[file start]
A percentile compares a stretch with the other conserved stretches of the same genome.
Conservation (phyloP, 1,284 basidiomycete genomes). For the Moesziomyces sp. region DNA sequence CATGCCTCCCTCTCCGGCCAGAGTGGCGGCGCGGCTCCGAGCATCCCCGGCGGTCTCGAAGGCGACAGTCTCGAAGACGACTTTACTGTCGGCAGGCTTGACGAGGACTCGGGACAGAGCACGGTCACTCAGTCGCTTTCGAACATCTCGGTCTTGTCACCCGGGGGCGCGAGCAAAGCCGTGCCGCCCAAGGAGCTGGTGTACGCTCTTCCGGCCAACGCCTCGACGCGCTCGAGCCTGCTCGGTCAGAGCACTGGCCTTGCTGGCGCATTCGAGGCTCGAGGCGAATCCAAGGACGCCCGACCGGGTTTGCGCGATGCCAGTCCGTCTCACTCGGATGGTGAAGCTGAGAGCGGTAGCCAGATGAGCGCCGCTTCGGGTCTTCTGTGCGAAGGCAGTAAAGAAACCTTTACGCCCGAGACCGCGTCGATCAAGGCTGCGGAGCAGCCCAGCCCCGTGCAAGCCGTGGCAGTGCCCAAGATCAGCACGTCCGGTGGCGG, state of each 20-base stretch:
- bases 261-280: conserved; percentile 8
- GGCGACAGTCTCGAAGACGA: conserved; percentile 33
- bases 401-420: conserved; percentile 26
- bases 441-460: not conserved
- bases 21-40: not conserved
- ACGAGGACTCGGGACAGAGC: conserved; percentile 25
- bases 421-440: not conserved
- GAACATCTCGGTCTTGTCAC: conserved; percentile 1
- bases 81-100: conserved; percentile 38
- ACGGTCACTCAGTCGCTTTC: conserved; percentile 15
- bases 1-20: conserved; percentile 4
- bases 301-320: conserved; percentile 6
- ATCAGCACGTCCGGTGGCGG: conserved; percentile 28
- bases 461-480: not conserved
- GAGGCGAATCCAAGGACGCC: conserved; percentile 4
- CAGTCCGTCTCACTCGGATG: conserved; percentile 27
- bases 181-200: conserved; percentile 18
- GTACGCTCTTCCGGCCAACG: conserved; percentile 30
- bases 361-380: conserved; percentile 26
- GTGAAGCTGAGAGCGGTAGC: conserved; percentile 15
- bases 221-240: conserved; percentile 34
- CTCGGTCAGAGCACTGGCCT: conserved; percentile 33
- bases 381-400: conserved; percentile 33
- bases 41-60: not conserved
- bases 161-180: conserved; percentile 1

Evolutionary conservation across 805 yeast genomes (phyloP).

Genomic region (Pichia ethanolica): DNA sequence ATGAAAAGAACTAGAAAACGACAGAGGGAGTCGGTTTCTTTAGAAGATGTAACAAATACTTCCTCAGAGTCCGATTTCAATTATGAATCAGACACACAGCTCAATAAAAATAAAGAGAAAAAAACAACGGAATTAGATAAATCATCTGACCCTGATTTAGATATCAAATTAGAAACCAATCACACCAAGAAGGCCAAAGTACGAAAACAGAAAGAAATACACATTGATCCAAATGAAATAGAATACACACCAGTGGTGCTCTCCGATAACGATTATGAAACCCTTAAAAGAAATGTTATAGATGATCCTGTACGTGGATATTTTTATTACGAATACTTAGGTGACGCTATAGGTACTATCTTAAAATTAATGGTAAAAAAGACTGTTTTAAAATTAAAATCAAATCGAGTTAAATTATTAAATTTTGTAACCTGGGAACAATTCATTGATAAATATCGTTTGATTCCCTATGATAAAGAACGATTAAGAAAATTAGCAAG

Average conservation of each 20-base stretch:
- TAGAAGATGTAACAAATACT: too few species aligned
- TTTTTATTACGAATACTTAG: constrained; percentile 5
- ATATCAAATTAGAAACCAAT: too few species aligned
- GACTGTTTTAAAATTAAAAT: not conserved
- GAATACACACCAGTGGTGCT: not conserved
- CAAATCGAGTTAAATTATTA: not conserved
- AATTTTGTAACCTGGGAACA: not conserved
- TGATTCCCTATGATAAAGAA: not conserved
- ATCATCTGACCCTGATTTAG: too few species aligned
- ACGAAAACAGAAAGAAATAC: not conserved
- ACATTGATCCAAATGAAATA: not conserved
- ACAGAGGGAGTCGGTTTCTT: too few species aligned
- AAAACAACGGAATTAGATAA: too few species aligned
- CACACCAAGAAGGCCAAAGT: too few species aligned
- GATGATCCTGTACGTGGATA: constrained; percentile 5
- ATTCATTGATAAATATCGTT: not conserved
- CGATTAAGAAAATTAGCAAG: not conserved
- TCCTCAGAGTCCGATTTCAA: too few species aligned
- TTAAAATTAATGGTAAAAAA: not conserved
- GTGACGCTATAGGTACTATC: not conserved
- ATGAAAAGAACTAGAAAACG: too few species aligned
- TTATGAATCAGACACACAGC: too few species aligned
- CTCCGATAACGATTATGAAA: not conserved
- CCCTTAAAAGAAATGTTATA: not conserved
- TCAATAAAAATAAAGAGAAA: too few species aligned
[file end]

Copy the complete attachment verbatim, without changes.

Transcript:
A percentile compares a stretch with the other conserved stretches of the same genome.
Conservation (phyloP, 1,284 basidiomycete genomes). For the Moesziomyces sp. region DNA sequence CATGCCTCCCTCTCCGGCCAGAGTGGCGGCGCGGCTCCGAGCATCCCCGGCGGTCTCGAAGGCGACAGTCTCGAAGACGACTTTACTGTCGGCAGGCTTGACGAGGACTCGGGACAGAGCACGGTCACTCAGTCGCTTTCGAACATCTCGGTCTTGTCACCCGGGGGCGCGAGCAAAGCCGTGCCGCCCAAGGAGCTGGTGTACGCTCTTCCGGCCAACGCCTCGACGCGCTCGAGCCTGCTCGGTCAGAGCACTGGCCTTGCTGGCGCATTCGAGGCTCGAGGCGAATCCAAGGACGCCCGACCGGGTTTGCGCGATGCCAGTCCGTCTCACTCGGATGGTGAAGCTGAGAGCGGTAGCCAGATGAGCGCCGCTTCGGGTCTTCTGTGCGAAGGCAGTAAAGAAACCTTTACGCCCGAGACCGCGTCGATCAAGGCTGCGGAGCAGCCCAGCCCCGTGCAAGCCGTGGCAGTGCCCAAGATCAGCACGTCCGGTGGCGG, state of each 20-base stretch:
- bases 261-280: conserved; percentile 8
- GGCGACAGTCTCGAAGACGA: conserved; percentile 33
- bases 401-420: conserved; percentile 26
- bases 441-460: not conserved
- bases 21-40: not conserved
- ACGAGGACTCGGGACAGAGC: conserved; percentile 25
- bases 421-440: not conserved
- GAACATCTCGGTCTTGTCAC: conserved; percentile 1
- bases 81-100: conserved; percentile 38
- ACGGTCACTCAGTCGCTTTC: conserved; percentile 15
- bases 1-20: conserved; percentile 4
- bases 301-320: conserved; percentile 6
- ATCAGCACGTCCGGTGGCGG: conserved; percentile 28
- bases 461-480: not conserved
- GAGGCGAATCCAAGGACGCC: conserved; percentile 4
- CAGTCCGTCTCACTCGGATG: conserved; percentile 27
- bases 181-200: conserved; percentile 18
- GTACGCTCTTCCGGCCAACG: conserved; percentile 30
- bases 361-380: conserved; percentile 26
- GTGAAGCTGAGAGCGGTAGC: conserved; percentile 15
- bases 221-240: conserved; percentile 34
- CTCGGTCAGAGCACTGGCCT: conserved; percentile 33
- bases 381-400: conserved; percentile 33
- bases 41-60: not conserved
- bases 161-180: conserved; percentile 1

Evolutionary conservation across 805 yeast genomes (phyloP).

Genomic region (Pichia ethanolica): DNA sequence ATGAAAAGAACTAGAAAACGACAGAGGGAGTCGGTTTCTTTAGAAGATGTAACAAATACTTCCTCAGAGTCCGATTTCAATTATGAATCAGACACACAGCTCAATAAAAATAAAGAGAAAAAAACAACGGAATTAGATAAATCATCTGACCCTGATTTAGATATCAAATTAGAAACCAATCACACCAAGAAGGCCAAAGTACGAAAACAGAAAGAAATACACATTGATCCAAATGAAATAGAATACACACCAGTGGTGCTCTCCGATAACGATTATGAAACCCTTAAAAGAAATGTTATAGATGATCCTGTACGTGGATATTTTTATTACGAATACTTAGGTGACGCTATAGGTACTATCTTAAAATTAATGGTAAAAAAGACTGTTTTAAAATTAAAATCAAATCGAGTTAAATTATTAAATTTTGTAACCTGGGAACAATTCATTGATAAATATCGTTTGATTCCCTATGATAAAGAACGATTAAGAAAATTAGCAAG

Average conservation of each 20-base stretch:
- TAGAAGATGTAACAAATACT: too few species aligned
- TTTTTATTACGAATACTTAG: constrained; percentile 5
- ATATCAAATTAGAAACCAAT: too few species aligned
- GACTGTTTTAAAATTAAAAT: not conserved
- GAATACACACCAGTGGTGCT: not conserved
- CAAATCGAGTTAAATTATTA: not conserved
- AATTTTGTAACCTGGGAACA: not conserved
- TGATTCCCTATGATAAAGAA: not conserved
- ATCATCTGACCCTGATTTAG: too few species aligned
- ACGAAAACAGAAAGAAATAC: not conserved
- ACATTGATCCAAATGAAATA: not conserved
- ACAGAGGGAGTCGGTTTCTT: too few species aligned
- AAAACAACGGAATTAGATAA: too few species aligned
- CACACCAAGAAGGCCAAAGT: too few species aligned
- GATGATCCTGTACGTGGATA: constrained; percentile 5
- ATTCATTGATAAATATCGTT: not conserved
- CGATTAAGAAAATTAGCAAG: not conserved
- TCCTCAGAGTCCGATTTCAA: too few species aligned
- TTAAAATTAATGGTAAAAAA: not conserved
- GTGACGCTATAGGTACTATC: not conserved
- ATGAAAAGAACTAGAAAACG: too few species aligned
- TTATGAATCAGACACACAGC: too few species aligned
- CTCCGATAACGATTATGAAA: not conserved
- CCCTTAAAAGAAATGTTATA: not conserved
- TCAATAAAAATAAAGAGAAA: too few species aligned